So I had the scary biopsy and I waited anxiously for the results and then I got the results - good results! - and everything was fine and dandy.
Except that it wasn't exactly fine and dandy. I just didn't know any better.
I met with the endocrinologist last week. I was expecting her to tell me we'd monitor my wonky thyroid. I was not expecting her to tell me I needed to have every single test (including the biopsy!) repeated.
It's kind of a long (boring) story but basically what it boils down to is this: I thought the good biopsy results meant no cancer but what they really mean is I don't have the most common type of cancer. The endocrinologist is concerned about a few things so she wants to rule out the second-most and third-most common types of thyroid cancer before giving me the all-clear. (And if I do get the all-clear for the cancers, we still have to figure out what's going on and what the treatment plan will be.)
I don't mean to sound grim. She was very blunt and forthcoming (which I appreciate! I do!) but in a reassuring way. Like, she scared the crap out of me but at least she didn't tell me that thyroid cancer is "the cancer to have." (Actual thing that was said to me during the last round of testing. Actually, sir, NO cancer is the cancer to have. Fuck you very much.)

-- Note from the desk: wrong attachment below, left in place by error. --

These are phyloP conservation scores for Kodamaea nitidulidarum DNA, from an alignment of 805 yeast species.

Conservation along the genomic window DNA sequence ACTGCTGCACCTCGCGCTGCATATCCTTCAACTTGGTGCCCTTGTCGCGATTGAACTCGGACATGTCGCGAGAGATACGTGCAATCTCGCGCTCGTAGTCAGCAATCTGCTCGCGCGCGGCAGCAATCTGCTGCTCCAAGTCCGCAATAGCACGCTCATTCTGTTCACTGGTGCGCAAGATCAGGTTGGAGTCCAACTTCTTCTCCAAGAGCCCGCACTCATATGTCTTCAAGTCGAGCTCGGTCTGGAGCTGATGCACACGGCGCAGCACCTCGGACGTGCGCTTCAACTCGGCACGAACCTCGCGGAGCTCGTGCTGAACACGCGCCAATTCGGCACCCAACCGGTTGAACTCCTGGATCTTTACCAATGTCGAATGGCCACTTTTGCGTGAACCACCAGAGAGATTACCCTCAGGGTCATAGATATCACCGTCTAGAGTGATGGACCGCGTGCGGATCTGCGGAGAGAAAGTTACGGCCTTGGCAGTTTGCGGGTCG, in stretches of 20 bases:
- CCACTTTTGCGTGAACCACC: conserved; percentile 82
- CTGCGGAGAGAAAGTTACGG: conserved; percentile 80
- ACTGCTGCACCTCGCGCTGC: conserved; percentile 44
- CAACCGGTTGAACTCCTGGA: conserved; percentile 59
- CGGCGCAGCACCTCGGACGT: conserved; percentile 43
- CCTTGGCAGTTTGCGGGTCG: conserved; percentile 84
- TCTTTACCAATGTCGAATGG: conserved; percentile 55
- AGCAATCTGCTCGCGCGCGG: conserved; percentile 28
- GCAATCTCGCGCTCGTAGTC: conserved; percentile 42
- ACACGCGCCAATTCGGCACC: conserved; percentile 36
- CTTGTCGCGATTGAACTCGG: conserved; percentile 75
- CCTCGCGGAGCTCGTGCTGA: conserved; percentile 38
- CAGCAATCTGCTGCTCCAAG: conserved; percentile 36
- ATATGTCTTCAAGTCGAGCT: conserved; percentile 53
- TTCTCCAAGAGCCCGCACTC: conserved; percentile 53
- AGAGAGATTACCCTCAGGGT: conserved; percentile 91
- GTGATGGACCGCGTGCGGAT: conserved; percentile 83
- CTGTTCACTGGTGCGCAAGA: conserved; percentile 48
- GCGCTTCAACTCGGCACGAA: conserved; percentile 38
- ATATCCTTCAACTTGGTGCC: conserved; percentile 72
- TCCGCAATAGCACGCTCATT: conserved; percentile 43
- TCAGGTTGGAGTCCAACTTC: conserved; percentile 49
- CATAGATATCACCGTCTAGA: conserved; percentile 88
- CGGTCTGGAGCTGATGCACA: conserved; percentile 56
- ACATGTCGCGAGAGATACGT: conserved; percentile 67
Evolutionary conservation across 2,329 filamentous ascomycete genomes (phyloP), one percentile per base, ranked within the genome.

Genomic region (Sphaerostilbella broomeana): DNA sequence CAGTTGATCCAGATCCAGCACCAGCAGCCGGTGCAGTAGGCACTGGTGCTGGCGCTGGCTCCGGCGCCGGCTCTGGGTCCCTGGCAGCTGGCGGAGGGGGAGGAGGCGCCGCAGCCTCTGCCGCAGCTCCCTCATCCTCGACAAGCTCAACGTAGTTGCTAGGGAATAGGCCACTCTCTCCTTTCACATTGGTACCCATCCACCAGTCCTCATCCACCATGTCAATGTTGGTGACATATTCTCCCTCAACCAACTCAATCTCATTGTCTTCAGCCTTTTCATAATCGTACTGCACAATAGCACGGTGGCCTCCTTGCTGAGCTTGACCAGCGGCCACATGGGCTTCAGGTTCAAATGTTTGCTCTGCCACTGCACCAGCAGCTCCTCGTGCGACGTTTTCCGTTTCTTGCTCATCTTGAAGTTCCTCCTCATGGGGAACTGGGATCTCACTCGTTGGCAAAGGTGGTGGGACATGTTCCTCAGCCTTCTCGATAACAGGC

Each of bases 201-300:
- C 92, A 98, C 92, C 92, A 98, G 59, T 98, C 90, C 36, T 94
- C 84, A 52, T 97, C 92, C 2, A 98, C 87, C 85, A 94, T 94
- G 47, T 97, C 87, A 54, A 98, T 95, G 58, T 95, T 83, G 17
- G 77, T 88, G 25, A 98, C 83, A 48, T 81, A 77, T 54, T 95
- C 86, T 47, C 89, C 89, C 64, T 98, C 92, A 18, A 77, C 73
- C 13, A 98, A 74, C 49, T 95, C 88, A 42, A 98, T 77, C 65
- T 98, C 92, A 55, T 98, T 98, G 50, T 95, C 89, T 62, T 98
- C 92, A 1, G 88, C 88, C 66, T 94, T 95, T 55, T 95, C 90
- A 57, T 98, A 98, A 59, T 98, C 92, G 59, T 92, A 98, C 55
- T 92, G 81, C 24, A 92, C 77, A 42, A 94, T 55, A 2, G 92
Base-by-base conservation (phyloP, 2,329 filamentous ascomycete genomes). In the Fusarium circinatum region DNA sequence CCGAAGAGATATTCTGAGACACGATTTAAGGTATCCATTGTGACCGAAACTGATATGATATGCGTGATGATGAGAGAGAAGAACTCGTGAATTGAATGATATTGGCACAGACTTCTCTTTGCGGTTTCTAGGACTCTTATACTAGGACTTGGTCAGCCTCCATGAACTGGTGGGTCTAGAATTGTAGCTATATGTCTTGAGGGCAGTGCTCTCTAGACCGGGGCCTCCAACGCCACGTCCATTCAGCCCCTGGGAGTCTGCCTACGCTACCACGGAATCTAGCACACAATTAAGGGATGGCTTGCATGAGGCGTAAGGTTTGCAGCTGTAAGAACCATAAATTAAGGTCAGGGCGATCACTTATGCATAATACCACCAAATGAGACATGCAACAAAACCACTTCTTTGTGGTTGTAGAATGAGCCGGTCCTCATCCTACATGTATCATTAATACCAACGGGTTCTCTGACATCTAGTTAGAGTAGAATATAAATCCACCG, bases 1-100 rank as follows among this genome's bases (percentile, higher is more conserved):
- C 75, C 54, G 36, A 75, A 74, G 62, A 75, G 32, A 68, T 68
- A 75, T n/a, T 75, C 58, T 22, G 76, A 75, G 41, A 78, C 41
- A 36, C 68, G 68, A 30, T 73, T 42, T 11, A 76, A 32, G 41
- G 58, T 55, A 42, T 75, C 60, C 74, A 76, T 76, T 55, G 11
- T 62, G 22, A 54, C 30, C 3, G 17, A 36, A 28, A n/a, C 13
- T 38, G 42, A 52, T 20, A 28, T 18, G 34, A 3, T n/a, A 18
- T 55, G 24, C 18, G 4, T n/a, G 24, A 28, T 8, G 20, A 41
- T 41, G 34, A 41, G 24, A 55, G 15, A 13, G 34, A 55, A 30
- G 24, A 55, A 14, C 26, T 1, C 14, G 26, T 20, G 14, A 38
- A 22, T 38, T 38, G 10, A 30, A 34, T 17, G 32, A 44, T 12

I'm getting a bit cancery here, I know. It's entirely possible that my wonky thyroid is not cancerous. There is a very good chance that it is not cancerous. I just ... I go there. When something scary or slightly bad happens I go to the worst possible place. I think it's a coping mechanism. If I'm expecting the absolute worst I won't be surprised when it happens.
I didn't say it was a healthy coping mechanism. Probably it's healthier than my other coping mechanism of eating all the things. Get ready for a lot of Instagrammed shots of cupcakes in the coming weeks is what I'm saying.